C.H. from New Haven County, Connecticut writes:
Dear Mister Condo,
I understand that under Connecticut law, no specific breed of dog can be banned from a condo complex. We are a 70-unit complex that has banned the four most dangerous breeds of dogs, including the Pit Bull. We have an owner who has a pit bull that has been viewed outside the garage unleashed once, and running down the street another time. The owner now has taken to leaving the dog’s feces on his upper deck. It is also claimed to be a “comfort” dog.
The board has sent the owner letters, called him in three times, and he sent a relative the first time, and ignored the next two appointments. During the first meeting, several months ago his “representative” agreed to submit the papers for the dog’s “comfort” status, but has not been able to produce them.
We have contacted the town, and they state that because we are a private property, they cannot and will not address the leashing issue unless the dog is on their streets.
What recourse do we have regarding the lack of comfort dog paperwork and the owner’s irresponsibility regarding not cleaning up after the dog and keeping it secured? Did I mention that we are an over 55 community, and many residents walk in good weather, and others in walkers and wheelchairs do go out when they can? Must we wait for someone to be frightened into a heart attack or maimed before we can get help?
My understanding is that while apartment houses and assisted living facilities limit type of dog, why can’t we? Do our residents have to get gun permits to protect themselves if they want to use the streets that we maintain ourselves as a condo complex?
Mister Condo replies:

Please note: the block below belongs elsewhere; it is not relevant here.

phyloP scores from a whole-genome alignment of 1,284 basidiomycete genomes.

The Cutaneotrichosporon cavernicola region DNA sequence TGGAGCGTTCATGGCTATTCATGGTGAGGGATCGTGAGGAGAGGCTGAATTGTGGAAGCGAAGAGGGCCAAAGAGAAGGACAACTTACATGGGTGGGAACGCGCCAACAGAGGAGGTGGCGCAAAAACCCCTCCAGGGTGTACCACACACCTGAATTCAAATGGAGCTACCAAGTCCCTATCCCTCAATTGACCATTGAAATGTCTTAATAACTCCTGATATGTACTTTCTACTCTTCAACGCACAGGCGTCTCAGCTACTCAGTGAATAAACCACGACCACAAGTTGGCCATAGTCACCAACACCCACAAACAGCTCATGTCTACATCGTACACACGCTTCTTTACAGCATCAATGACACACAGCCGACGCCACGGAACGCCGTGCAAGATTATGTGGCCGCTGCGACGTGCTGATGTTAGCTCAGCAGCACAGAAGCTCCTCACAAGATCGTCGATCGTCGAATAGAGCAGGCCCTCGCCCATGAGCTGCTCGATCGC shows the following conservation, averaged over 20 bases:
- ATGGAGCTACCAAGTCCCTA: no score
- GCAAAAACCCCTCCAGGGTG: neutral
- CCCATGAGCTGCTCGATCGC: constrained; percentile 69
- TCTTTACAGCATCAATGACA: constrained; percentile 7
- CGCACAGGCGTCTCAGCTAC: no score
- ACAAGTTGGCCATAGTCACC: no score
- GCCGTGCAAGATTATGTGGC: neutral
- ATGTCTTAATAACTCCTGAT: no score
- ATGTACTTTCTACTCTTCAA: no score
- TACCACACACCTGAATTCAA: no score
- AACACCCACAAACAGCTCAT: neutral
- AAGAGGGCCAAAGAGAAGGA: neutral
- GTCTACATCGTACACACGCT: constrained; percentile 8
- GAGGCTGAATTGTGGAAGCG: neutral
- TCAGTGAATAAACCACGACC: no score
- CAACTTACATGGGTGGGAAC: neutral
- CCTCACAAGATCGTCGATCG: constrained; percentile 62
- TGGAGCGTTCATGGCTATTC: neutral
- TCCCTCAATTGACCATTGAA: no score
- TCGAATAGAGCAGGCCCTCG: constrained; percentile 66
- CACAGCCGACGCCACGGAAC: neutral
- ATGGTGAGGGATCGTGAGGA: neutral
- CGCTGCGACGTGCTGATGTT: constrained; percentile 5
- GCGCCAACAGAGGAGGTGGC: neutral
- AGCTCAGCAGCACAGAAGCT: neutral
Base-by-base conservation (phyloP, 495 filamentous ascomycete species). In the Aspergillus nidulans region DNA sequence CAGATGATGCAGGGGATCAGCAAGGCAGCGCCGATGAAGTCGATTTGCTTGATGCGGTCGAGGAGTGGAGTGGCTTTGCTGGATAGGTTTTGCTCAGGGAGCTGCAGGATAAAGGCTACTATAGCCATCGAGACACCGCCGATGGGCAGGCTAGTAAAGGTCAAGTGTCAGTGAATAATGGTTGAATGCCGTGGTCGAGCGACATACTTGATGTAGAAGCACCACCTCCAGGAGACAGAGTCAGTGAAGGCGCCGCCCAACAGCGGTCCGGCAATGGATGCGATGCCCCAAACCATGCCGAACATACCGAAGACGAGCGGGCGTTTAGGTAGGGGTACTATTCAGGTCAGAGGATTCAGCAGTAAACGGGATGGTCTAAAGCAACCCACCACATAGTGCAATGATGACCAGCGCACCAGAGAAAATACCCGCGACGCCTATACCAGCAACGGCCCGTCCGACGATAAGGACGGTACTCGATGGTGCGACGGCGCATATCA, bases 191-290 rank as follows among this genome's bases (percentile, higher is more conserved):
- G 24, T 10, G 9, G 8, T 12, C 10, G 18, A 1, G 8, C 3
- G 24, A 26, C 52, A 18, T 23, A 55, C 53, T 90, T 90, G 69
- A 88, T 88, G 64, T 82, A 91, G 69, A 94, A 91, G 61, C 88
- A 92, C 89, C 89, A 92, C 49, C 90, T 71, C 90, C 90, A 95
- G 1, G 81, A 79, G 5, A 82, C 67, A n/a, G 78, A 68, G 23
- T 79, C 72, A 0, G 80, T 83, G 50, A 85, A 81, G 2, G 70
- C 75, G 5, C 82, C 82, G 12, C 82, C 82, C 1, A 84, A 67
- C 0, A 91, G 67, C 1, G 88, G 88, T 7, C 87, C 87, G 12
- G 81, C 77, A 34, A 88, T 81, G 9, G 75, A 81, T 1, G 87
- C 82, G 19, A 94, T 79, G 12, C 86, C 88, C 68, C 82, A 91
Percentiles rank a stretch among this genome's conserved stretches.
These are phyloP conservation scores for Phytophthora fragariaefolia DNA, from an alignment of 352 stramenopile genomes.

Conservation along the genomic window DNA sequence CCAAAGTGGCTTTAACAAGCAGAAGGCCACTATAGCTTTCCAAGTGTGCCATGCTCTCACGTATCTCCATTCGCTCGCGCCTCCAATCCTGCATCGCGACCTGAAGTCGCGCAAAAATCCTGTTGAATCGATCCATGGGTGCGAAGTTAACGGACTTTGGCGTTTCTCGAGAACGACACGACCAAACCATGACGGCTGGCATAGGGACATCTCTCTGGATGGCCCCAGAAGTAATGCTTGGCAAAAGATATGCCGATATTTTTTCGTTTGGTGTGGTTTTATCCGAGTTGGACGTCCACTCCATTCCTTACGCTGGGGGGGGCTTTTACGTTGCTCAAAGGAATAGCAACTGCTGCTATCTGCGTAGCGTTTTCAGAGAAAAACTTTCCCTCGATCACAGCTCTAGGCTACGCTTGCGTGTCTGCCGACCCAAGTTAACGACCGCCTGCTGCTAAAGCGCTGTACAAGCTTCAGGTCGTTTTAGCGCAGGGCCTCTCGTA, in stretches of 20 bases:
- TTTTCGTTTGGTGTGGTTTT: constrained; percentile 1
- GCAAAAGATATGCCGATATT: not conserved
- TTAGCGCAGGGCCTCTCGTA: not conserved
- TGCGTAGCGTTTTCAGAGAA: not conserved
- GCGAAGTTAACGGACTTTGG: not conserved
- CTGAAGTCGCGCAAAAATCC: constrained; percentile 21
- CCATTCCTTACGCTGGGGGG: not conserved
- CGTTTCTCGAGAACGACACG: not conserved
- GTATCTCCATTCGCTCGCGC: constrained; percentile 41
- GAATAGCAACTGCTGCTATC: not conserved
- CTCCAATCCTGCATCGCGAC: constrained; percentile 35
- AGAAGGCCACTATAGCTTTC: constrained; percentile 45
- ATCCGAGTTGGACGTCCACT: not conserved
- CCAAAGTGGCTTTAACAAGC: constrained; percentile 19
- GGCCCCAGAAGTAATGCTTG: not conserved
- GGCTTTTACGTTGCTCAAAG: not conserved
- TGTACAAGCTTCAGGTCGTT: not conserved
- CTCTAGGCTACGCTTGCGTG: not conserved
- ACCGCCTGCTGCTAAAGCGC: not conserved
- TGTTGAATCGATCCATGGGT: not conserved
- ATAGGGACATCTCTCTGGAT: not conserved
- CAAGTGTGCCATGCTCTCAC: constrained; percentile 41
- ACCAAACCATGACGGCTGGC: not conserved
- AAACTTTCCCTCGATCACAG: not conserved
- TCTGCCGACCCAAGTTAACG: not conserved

C.H., welcome to the age of the Emotional Support Animal (ESA). First off, you need to tread very carefully here. The owner is not claiming to have a dog, which you could regulate. This owner has claimed that he has an Emotional Support Animal (ESA), which you cannot. At least, not currently. There are legal battles across the country over the validity of any animal’s status as ESA. Until such time as the Fair Housing Administration changes the status of ESA to pet, all housing authorities (including condos, apartments, and HOAs) need to respect the right of owners to have ESAs. In fact, acting against a resident who claims they have an ESA could land the association in great deal of legal trouble and even a lawsuit. If you haven’t already done so, check with your community association attorney for professional advice on how to handle the owner. There are steps you can take to protect fellow unit owners but it is very likely that the unit owner will be able to keep his ESA. You can still impose leash restrictions and clean-up penalties but you cannot simply forbid the ESA. ESAs have frustrated well-meaning housing authorities nationwide. Perhaps you have heard some extreme cases of folks bringing ESAs like peacocks on domestic flights. The courts seem to be applying more reasonable measures to determine what constitutes and ESA but until then, I strongly recommend against you insisting on proof that the ESA is needed. All that is currently needed is a claim that the animal is an ESA and is needed by the resident. They do not need medical proof or any professional recommendation at this time. In fact, seeking proof from them can be considered harassment so be very careful. Speak with your association attorney and take the correct steps to protect your fellow community members. Good luck!